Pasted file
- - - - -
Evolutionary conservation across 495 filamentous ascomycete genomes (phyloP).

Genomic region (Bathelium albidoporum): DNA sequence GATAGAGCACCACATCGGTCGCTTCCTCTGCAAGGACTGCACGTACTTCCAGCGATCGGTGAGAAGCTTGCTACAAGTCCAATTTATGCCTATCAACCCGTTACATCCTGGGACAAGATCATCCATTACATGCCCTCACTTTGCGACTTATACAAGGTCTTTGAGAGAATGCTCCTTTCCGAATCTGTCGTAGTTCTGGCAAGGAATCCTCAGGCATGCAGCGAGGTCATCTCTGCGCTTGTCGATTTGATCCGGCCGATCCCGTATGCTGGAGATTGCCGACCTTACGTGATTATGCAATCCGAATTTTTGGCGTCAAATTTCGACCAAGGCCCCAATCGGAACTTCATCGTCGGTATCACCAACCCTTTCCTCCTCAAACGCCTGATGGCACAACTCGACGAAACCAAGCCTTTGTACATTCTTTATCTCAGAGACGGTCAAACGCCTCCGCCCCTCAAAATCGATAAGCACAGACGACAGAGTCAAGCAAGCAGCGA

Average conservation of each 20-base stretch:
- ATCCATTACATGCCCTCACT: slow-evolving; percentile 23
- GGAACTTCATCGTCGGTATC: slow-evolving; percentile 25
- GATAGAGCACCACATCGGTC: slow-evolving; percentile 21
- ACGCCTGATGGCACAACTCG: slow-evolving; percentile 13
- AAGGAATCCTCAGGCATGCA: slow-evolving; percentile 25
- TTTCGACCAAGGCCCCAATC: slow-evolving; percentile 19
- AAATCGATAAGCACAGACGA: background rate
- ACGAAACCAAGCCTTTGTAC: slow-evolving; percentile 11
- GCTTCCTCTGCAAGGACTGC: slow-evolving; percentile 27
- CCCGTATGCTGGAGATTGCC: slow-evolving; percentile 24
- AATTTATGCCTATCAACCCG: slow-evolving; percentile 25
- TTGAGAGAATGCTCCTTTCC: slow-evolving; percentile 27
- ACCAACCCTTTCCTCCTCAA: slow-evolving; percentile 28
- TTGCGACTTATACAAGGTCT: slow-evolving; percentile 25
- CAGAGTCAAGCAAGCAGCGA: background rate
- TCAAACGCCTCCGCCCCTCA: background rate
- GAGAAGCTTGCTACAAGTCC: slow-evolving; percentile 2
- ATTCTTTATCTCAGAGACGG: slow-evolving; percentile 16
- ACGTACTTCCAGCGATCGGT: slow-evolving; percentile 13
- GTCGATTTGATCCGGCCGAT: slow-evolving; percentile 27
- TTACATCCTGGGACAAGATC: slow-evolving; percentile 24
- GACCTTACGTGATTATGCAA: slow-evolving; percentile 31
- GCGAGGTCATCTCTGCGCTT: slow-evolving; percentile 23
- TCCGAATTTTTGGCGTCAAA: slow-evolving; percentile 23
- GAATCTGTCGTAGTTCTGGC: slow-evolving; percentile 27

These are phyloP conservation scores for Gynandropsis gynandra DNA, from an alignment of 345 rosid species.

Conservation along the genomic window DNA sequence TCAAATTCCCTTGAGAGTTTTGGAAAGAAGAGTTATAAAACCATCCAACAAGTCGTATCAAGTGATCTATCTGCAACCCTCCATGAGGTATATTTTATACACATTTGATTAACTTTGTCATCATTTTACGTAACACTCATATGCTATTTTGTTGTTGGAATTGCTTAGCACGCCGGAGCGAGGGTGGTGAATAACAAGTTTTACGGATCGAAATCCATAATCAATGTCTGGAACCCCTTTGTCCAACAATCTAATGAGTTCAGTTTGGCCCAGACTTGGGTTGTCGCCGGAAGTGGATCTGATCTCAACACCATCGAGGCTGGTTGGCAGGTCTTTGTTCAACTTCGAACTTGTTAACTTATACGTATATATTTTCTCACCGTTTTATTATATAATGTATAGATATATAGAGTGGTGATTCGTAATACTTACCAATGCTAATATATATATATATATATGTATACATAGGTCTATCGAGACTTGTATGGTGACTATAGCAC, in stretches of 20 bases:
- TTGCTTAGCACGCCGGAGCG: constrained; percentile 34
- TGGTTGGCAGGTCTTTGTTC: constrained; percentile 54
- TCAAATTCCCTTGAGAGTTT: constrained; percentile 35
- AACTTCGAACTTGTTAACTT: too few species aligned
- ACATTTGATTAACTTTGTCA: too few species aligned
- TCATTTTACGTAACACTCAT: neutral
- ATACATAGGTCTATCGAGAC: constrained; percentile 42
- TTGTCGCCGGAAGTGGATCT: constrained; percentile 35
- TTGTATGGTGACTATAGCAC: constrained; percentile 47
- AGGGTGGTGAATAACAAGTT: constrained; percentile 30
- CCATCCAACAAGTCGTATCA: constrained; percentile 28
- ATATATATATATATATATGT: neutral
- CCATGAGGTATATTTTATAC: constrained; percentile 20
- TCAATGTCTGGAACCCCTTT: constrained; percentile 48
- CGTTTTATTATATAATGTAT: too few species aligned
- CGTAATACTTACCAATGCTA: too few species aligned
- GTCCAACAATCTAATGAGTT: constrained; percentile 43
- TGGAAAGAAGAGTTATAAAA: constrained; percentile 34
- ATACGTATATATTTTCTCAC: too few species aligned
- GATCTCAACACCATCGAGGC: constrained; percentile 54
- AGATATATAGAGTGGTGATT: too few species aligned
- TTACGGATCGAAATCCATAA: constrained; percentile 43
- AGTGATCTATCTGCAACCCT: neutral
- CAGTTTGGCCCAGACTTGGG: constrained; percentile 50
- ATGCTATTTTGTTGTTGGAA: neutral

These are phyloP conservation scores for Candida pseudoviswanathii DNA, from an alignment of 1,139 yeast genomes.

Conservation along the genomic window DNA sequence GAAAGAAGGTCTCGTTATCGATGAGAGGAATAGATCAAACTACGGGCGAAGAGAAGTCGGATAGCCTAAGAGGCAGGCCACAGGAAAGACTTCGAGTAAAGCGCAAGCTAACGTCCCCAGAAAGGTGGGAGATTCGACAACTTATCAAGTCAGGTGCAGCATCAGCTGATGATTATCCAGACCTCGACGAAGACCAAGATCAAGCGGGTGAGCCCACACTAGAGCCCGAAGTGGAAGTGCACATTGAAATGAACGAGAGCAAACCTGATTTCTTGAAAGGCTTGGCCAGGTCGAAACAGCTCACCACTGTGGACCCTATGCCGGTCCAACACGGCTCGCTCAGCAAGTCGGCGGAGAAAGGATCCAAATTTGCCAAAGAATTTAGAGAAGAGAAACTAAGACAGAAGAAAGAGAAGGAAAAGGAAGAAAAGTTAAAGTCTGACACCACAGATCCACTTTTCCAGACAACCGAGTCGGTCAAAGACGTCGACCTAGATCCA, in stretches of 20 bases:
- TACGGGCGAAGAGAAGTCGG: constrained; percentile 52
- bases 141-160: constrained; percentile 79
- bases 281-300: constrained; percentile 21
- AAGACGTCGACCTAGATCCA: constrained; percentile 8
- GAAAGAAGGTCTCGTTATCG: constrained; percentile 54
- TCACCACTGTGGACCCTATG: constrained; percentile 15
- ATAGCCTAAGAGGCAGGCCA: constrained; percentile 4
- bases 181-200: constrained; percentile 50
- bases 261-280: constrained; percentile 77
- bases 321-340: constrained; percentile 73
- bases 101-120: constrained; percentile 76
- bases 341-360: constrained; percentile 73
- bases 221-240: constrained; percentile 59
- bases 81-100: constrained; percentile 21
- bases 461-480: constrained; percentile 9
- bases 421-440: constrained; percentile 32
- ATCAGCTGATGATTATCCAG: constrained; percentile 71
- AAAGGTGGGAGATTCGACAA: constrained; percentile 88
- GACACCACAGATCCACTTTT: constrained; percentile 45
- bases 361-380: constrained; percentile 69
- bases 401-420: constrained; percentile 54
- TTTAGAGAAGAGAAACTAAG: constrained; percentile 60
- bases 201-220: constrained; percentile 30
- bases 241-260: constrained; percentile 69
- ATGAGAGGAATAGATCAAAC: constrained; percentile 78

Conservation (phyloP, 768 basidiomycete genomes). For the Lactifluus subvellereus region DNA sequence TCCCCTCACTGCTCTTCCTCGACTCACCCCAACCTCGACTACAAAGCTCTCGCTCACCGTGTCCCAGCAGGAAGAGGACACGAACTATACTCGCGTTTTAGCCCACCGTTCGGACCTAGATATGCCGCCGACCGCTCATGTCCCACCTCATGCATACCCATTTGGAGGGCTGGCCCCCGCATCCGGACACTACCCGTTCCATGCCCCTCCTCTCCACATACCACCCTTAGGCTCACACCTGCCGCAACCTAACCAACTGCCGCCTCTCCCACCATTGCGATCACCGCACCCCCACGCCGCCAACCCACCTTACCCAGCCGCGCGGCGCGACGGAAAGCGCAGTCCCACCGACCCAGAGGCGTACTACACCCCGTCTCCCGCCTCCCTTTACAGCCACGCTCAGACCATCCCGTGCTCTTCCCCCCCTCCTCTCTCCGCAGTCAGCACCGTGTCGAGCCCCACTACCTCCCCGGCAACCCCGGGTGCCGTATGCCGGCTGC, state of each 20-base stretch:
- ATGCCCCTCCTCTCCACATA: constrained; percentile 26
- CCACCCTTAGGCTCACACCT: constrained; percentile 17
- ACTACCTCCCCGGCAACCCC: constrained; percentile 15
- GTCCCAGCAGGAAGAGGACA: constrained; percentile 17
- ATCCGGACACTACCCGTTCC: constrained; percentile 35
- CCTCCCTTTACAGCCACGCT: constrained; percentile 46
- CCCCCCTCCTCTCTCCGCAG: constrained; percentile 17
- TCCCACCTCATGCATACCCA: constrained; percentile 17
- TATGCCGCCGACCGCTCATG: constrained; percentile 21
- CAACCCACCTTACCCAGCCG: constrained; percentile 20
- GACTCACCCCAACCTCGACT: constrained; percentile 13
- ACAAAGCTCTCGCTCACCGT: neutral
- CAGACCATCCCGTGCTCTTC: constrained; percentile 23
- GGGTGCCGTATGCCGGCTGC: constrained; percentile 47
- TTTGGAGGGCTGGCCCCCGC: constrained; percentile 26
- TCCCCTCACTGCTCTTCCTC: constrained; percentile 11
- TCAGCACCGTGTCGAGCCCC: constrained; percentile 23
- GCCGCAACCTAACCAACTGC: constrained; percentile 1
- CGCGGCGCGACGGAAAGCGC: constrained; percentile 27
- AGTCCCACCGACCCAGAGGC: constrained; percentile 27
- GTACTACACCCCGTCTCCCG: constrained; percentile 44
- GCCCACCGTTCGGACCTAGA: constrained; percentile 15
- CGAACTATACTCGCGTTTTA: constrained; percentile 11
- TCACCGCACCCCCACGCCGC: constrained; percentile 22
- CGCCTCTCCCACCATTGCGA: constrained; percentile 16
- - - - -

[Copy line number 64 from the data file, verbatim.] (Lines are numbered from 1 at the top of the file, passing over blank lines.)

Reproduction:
- ATAGCCTAAGAGGCAGGCCA: constrained; percentile 4